By 1996 the CTS leadership began exploring the possibility of taking over the whole program from ATS. The executive committee was enthusiastic and authorized the PT committee to begin negotiations. No decision was made over the next two years but we learned at the October 1998 meeting of the joint ATS-CTS that "ATS might discontinue its program". In May 1999, faced with an approaching deadline for our HCFA-CDC renewal application, the CTS president sent an urgent letter to the ATS executive director, requesting a prompt decision on whether ATS would continue its program. That finally produced a decision and, according to a memorandum of understanding, originally signed in 1990, CTS had the first right to recruit ATS subscribers who would need to change to another program. A letter was sent to all ATS laboratories under the joint signatures of the chairmen of the ATS and CTS PT committees, inviting them to enroll in the CTS program. The response was gratifying and many ATS laboratories were added to the CTS program, which now became a national operation although the majority of our laboratories, 165 out of a total 280, were still in California.


In the summer of 1999, we faced an even bigger challenge than trying to integrate the ATS program with our own. Our grading software was developed by the LDS Hospital group but was run by the IT staff at IL. With ATS out of the program, Bob Jensen was no longer available to provide program maintenance and, in any case, the software was becoming obsolete. IL was engaged in reprogramming their own QC software and we hoped that they would include updating the PT software as part of the project. The months went by without a definite commitment from IL and our anxiety rose as the deadline for submitting our renewal application approached. It was not until December that we learned that IL, facing a foreign acquisition, had aborted their QC reprogramming project. They recommended that we find an outside contractor to write a new PT program for us. IL agreed to continue their existing service, supplying test material, grading and reporting, but only to the end of 2000. Although it was not until February 2000 that we received final notice that IL would not renew our contract in 2001, the CTS executive committee recognized by the autumn of 1999 that we would need to find new vendors.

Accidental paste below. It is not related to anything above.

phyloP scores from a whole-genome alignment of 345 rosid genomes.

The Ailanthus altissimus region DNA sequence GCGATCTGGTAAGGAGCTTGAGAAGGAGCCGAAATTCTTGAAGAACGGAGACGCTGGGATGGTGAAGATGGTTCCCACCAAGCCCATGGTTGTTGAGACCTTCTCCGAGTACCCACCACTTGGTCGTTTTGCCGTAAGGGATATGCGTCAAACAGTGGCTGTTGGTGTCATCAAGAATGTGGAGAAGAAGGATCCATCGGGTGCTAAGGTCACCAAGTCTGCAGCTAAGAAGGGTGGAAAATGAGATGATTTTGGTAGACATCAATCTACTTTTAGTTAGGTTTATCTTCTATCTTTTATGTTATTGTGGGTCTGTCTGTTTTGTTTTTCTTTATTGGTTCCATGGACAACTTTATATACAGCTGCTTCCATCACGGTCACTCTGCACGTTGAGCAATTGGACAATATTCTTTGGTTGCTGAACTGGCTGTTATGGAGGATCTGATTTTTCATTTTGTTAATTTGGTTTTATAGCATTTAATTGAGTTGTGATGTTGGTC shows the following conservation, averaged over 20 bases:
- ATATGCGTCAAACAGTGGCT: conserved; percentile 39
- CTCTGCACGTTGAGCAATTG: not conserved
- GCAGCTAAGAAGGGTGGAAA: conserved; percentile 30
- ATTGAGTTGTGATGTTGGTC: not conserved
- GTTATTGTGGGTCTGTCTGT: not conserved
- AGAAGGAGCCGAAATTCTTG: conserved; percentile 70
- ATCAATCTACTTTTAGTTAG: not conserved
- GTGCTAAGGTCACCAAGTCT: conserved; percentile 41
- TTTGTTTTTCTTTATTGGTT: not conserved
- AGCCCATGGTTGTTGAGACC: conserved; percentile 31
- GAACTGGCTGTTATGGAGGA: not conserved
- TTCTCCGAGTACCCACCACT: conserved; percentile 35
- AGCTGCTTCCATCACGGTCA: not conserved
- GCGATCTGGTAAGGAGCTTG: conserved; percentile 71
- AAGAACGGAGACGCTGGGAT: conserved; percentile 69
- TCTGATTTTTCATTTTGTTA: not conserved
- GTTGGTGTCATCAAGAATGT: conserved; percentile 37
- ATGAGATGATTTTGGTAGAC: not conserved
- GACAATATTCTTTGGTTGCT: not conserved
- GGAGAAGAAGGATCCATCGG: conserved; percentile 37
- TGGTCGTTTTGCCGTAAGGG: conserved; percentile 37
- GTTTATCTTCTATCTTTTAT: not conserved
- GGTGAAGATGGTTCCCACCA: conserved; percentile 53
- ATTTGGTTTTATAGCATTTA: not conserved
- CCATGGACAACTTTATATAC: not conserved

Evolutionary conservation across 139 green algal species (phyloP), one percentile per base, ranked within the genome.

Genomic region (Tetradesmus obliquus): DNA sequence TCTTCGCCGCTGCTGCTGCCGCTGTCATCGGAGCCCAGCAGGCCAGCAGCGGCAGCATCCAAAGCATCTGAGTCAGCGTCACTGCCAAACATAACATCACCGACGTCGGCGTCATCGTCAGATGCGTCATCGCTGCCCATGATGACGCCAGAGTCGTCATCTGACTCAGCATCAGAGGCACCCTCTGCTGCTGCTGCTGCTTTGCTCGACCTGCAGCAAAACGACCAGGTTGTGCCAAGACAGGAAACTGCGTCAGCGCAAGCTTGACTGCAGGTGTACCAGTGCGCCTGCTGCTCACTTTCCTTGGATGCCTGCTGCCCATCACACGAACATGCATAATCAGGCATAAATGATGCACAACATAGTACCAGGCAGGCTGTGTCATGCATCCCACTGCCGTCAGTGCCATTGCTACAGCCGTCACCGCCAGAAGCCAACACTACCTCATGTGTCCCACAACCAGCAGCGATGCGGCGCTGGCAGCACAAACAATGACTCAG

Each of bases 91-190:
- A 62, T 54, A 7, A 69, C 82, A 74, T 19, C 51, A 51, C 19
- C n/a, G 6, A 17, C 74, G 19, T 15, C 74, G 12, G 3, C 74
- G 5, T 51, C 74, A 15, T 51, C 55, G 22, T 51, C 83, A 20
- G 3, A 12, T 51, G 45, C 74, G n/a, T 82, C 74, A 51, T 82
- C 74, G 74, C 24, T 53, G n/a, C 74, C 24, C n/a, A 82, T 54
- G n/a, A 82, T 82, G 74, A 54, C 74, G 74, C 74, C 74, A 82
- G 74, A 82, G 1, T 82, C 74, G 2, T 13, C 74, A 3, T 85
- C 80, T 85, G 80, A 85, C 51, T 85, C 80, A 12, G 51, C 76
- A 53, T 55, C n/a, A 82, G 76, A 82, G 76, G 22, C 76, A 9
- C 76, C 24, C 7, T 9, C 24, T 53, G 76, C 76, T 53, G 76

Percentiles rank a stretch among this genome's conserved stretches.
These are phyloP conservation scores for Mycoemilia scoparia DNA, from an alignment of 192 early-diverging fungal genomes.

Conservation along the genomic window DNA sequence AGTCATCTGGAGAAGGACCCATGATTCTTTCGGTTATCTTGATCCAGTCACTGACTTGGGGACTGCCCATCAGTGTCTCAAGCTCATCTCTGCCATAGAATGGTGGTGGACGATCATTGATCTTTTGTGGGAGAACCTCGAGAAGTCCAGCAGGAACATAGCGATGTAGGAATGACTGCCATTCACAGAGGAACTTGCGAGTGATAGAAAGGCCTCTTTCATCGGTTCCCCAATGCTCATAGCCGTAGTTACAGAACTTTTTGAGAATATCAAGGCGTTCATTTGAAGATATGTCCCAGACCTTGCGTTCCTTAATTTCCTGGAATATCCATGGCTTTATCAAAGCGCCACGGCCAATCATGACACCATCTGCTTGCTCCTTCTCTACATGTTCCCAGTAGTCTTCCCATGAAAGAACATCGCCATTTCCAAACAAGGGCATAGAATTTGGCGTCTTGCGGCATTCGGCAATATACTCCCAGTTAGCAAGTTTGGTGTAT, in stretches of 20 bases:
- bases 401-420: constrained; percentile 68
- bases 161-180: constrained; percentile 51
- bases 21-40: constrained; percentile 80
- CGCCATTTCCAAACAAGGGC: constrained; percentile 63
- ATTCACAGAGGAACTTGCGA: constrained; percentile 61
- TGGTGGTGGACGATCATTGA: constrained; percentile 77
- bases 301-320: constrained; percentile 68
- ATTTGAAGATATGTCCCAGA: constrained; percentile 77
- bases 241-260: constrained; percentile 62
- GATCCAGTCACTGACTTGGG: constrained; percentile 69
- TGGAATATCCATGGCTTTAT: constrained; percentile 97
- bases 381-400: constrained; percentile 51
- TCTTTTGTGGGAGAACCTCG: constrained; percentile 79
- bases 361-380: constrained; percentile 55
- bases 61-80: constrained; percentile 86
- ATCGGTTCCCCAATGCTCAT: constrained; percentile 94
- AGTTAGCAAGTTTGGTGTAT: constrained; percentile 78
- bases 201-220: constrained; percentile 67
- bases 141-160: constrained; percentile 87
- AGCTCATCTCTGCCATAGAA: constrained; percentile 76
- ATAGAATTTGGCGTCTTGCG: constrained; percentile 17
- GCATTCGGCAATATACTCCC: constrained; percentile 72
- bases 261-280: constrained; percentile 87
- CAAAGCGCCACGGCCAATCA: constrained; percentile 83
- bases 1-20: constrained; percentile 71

There were multiple components needed to continue the program. The first, purchasing the vials of test material, was relatively easy because there were several companies that provided suitable QC material. The second was mailing the challenge samples to the participating laboratories. Next was receiving the results from the laboratories, entering the data into a computer and running the grading software. Finally, there was mailing the reports to the laboratories and sending them to the appropriate regulatory bodies. The last was complicated because it required sending the results, not only to the national organizations, but also to several state departments, each with its unique format and delivery schedule.

We first approached Bionostics, a well-regarded company that supplied test material for the CAP program. It seemed at first that they might be able to supply test material, mailing and grading software but, by January, it was clear that they would not be able to handle the software component and that their charges for anything in addition to sending us the test material would strain our budget. We had discussions with a couple of independent programmers but they lost interest after learning how complex a project it would be. We discussed having the CTS office in Tustin do the mailing of samples and processing the reports. That suggestion was vetoed when we realized that it would require contracting or hiring several more permanent staff, since there would be a learning curve that ruled out using temporary help. The need for refrigeration of the CO-oximetry QC material was an additional headache, requiring suitable storage facilities, and imposing a less forgiving delivery schedule.